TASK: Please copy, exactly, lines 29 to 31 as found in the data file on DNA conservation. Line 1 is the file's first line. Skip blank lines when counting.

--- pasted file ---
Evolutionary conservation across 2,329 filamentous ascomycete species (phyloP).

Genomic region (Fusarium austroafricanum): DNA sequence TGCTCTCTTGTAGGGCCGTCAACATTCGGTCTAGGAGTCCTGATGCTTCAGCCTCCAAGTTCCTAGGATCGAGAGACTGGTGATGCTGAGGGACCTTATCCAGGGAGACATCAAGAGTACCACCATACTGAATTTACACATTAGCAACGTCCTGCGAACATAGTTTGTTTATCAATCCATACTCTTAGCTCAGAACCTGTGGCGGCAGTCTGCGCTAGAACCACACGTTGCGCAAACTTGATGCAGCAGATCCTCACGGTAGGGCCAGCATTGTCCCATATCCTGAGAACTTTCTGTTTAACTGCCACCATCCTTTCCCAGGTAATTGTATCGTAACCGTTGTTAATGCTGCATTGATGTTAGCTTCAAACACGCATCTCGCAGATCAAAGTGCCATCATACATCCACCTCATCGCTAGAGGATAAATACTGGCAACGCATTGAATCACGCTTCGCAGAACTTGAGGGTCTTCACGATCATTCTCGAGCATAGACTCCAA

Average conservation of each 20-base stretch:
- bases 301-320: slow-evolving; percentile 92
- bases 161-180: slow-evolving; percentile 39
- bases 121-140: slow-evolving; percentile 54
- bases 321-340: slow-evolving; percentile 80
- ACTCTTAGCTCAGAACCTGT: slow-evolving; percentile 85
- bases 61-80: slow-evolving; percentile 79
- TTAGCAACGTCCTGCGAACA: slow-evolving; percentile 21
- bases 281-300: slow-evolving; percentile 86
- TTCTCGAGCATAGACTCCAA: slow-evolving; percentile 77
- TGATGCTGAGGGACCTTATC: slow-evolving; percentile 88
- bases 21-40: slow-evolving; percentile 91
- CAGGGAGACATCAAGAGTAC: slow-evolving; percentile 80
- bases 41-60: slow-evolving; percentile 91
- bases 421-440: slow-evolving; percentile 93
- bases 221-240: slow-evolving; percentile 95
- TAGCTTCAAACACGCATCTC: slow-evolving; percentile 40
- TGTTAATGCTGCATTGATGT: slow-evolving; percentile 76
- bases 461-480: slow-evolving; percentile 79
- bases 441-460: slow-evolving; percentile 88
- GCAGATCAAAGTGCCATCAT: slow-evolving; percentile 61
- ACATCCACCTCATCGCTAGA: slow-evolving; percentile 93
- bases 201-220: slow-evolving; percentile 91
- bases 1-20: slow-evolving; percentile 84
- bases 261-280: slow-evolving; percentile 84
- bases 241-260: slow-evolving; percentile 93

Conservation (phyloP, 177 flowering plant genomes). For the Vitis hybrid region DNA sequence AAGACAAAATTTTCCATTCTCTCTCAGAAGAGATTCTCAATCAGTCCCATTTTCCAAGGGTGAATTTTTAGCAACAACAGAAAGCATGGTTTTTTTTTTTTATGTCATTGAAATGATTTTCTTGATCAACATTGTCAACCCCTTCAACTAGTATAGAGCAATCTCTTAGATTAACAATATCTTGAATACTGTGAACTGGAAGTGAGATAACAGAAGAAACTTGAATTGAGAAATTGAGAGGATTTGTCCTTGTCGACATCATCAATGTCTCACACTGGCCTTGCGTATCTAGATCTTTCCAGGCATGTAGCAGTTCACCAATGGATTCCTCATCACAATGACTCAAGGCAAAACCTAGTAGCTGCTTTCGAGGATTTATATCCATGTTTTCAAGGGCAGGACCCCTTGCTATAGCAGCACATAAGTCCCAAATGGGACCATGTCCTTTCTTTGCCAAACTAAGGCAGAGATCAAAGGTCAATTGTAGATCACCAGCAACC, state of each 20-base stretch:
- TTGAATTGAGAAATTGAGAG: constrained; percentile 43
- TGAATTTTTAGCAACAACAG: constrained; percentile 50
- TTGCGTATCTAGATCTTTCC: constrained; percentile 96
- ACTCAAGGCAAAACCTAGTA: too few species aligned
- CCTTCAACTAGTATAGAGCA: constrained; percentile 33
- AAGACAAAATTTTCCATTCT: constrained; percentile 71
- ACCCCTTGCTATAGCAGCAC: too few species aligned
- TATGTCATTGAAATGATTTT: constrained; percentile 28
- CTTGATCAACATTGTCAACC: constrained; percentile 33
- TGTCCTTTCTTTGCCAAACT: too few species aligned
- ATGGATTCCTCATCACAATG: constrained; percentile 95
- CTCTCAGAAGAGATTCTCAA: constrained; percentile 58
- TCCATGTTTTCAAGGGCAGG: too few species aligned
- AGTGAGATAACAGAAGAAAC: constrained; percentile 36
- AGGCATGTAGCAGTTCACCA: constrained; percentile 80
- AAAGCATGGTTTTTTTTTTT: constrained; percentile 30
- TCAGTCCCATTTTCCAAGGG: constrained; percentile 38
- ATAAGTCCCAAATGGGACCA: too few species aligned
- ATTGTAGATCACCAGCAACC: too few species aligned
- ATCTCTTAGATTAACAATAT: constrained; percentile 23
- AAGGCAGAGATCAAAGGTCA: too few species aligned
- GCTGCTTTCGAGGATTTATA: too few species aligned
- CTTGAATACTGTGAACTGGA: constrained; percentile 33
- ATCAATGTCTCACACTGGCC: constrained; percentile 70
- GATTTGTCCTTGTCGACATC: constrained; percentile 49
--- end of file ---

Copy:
Conservation (phyloP, 177 flowering plant genomes). For the Vitis hybrid region DNA sequence AAGACAAAATTTTCCATTCTCTCTCAGAAGAGATTCTCAATCAGTCCCATTTTCCAAGGGTGAATTTTTAGCAACAACAGAAAGCATGGTTTTTTTTTTTTATGTCATTGAAATGATTTTCTTGATCAACATTGTCAACCCCTTCAACTAGTATAGAGCAATCTCTTAGATTAACAATATCTTGAATACTGTGAACTGGAAGTGAGATAACAGAAGAAACTTGAATTGAGAAATTGAGAGGATTTGTCCTTGTCGACATCATCAATGTCTCACACTGGCCTTGCGTATCTAGATCTTTCCAGGCATGTAGCAGTTCACCAATGGATTCCTCATCACAATGACTCAAGGCAAAACCTAGTAGCTGCTTTCGAGGATTTATATCCATGTTTTCAAGGGCAGGACCCCTTGCTATAGCAGCACATAAGTCCCAAATGGGACCATGTCCTTTCTTTGCCAAACTAAGGCAGAGATCAAAGGTCAATTGTAGATCACCAGCAACC, state of each 20-base stretch:
- TTGAATTGAGAAATTGAGAG: constrained; percentile 43
- TGAATTTTTAGCAACAACAG: constrained; percentile 50